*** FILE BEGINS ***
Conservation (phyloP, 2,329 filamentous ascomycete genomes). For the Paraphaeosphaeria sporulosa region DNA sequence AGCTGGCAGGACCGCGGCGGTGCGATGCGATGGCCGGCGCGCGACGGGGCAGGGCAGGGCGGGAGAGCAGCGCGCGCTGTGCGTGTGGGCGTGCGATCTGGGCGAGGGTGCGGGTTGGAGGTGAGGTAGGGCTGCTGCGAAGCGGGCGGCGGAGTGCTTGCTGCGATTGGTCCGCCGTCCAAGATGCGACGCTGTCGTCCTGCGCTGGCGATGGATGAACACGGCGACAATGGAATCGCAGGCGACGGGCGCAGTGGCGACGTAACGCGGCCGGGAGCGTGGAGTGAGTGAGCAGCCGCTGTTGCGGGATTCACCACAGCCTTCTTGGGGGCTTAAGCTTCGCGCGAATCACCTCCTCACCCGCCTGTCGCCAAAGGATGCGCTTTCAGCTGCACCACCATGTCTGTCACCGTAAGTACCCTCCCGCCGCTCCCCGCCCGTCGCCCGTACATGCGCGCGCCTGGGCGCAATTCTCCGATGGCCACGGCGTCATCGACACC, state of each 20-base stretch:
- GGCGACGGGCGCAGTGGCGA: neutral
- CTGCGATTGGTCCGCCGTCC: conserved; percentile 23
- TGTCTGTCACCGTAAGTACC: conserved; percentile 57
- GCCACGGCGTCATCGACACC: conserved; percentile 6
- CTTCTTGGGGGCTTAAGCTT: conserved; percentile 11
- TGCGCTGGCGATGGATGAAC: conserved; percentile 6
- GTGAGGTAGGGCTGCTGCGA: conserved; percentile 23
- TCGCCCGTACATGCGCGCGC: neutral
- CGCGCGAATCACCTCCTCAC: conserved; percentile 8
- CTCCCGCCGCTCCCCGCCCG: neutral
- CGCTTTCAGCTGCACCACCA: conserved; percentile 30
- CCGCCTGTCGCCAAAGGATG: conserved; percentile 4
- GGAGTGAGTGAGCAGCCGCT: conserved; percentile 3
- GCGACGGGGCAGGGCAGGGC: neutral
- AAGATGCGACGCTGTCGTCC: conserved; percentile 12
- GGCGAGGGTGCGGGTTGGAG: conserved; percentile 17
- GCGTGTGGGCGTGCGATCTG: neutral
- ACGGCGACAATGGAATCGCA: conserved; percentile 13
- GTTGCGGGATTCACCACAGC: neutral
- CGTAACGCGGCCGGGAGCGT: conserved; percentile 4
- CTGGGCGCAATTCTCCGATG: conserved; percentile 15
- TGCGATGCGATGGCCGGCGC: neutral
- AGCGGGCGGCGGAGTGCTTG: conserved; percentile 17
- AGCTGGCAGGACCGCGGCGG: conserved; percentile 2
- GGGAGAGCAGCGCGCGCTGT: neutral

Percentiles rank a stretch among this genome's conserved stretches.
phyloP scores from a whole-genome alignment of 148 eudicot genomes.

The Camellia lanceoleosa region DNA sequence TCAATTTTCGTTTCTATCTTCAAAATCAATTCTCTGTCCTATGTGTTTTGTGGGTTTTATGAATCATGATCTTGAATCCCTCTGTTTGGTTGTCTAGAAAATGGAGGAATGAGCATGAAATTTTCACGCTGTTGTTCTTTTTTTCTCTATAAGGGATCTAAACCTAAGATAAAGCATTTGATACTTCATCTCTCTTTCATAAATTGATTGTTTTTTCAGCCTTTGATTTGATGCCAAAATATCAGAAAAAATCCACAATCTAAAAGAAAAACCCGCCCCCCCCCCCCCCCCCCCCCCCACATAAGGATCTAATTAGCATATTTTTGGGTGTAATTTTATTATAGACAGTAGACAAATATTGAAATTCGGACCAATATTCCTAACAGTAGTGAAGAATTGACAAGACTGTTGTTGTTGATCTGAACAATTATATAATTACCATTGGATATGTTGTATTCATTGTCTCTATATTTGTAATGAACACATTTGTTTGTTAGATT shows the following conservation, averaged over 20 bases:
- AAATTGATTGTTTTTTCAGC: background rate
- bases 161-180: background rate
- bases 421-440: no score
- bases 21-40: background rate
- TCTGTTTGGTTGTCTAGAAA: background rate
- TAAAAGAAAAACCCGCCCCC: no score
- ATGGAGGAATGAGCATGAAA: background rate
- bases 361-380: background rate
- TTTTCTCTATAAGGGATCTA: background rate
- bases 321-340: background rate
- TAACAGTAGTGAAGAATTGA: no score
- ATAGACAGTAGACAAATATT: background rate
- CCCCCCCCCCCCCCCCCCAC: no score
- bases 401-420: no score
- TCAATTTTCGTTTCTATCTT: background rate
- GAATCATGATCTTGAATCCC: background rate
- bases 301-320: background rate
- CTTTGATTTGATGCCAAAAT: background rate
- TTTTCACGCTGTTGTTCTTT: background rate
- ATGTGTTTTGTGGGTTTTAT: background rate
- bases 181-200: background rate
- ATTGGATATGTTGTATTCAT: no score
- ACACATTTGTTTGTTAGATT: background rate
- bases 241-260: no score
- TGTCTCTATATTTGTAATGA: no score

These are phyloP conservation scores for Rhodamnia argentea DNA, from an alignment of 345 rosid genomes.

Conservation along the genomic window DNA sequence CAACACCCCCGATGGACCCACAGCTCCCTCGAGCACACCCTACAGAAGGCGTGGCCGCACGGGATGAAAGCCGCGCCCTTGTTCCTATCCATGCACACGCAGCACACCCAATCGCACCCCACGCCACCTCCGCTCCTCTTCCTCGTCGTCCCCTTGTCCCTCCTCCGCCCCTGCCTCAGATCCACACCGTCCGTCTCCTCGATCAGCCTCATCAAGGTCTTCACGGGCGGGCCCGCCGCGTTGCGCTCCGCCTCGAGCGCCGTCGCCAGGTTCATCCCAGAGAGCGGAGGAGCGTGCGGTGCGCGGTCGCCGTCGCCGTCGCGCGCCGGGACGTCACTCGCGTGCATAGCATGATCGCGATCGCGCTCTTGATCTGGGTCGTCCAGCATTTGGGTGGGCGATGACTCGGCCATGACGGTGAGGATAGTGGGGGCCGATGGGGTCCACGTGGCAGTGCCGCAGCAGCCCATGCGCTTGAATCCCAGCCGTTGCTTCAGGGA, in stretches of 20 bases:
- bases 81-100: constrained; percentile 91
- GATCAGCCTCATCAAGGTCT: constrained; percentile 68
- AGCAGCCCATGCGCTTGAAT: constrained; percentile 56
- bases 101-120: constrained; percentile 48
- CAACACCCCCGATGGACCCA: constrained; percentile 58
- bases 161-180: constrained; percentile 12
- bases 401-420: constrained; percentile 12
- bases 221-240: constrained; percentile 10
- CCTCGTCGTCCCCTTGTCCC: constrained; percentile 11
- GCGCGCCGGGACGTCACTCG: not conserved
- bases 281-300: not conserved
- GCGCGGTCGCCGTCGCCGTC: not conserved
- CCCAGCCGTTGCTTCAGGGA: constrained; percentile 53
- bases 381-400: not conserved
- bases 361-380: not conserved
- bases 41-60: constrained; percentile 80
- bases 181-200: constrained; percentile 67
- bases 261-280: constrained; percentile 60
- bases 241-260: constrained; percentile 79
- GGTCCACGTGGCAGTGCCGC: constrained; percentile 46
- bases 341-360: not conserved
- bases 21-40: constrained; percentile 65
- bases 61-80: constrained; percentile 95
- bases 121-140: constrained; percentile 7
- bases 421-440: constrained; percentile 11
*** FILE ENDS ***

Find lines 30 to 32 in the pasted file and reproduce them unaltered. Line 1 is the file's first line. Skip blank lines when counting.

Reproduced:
- AAATTGATTGTTTTTTCAGC: background rate
- bases 161-180: background rate
- bases 421-440: no score